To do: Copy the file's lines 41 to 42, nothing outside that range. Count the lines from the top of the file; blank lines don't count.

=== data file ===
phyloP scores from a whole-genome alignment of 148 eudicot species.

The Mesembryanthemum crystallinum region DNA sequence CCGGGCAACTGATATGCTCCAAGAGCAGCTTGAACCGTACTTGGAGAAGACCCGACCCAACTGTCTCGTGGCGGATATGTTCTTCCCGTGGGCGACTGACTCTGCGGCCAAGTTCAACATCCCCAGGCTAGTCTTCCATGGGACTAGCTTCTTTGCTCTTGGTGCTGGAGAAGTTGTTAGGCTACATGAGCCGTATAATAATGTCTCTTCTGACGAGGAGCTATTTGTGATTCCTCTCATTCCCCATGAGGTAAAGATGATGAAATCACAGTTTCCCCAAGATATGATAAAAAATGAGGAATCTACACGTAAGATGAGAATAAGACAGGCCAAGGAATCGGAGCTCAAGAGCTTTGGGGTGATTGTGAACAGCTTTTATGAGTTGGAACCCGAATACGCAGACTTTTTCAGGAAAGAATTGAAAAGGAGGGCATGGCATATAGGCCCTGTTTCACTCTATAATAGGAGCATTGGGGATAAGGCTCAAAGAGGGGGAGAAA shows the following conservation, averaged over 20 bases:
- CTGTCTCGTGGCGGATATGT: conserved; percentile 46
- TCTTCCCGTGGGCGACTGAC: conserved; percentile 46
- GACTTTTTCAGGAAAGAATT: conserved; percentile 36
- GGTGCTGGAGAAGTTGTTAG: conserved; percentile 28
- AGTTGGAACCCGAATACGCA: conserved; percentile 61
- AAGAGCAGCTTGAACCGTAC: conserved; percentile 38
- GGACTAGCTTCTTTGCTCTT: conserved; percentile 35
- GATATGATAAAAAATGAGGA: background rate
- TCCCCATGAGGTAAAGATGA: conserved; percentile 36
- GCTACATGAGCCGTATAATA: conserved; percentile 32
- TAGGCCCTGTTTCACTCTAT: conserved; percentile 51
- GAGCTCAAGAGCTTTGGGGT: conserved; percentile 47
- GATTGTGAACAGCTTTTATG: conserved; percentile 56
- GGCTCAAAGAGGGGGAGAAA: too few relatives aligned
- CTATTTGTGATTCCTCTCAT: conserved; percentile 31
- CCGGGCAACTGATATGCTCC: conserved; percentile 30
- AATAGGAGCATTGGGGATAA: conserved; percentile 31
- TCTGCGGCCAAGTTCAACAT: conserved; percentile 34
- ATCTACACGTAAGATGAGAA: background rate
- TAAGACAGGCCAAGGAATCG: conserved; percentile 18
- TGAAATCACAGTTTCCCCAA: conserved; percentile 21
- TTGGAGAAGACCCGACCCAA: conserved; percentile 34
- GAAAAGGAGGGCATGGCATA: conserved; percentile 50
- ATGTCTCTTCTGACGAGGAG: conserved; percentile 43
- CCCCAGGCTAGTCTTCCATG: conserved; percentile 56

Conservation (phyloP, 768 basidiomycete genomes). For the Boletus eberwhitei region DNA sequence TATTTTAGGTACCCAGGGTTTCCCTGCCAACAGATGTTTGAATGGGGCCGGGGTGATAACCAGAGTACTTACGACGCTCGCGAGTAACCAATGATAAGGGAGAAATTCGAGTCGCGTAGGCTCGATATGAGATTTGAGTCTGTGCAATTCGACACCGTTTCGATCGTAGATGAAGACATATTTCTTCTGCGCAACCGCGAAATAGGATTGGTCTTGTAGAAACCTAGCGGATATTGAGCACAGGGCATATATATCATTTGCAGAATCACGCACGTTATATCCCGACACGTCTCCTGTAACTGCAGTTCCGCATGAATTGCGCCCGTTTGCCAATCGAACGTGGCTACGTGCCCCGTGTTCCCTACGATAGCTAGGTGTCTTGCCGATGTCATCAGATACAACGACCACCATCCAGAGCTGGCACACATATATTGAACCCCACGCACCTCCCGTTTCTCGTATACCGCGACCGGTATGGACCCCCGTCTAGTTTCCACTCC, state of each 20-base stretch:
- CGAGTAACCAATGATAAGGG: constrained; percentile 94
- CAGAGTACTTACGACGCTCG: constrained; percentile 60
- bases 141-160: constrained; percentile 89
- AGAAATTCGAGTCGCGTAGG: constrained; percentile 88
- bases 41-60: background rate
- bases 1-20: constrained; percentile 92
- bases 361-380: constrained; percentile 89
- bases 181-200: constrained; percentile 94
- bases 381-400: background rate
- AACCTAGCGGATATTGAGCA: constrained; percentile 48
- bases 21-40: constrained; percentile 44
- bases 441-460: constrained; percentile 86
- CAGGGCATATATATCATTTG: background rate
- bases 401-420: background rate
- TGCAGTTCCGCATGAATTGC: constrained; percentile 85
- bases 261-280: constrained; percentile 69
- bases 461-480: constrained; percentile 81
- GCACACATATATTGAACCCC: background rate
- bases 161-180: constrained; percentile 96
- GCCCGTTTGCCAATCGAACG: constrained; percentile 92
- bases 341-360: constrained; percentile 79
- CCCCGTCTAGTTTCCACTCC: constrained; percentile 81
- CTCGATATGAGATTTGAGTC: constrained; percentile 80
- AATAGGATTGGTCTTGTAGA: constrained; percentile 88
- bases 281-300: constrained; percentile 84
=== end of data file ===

- CAGGGCATATATATCATTTG: background rate
- bases 401-420: background rate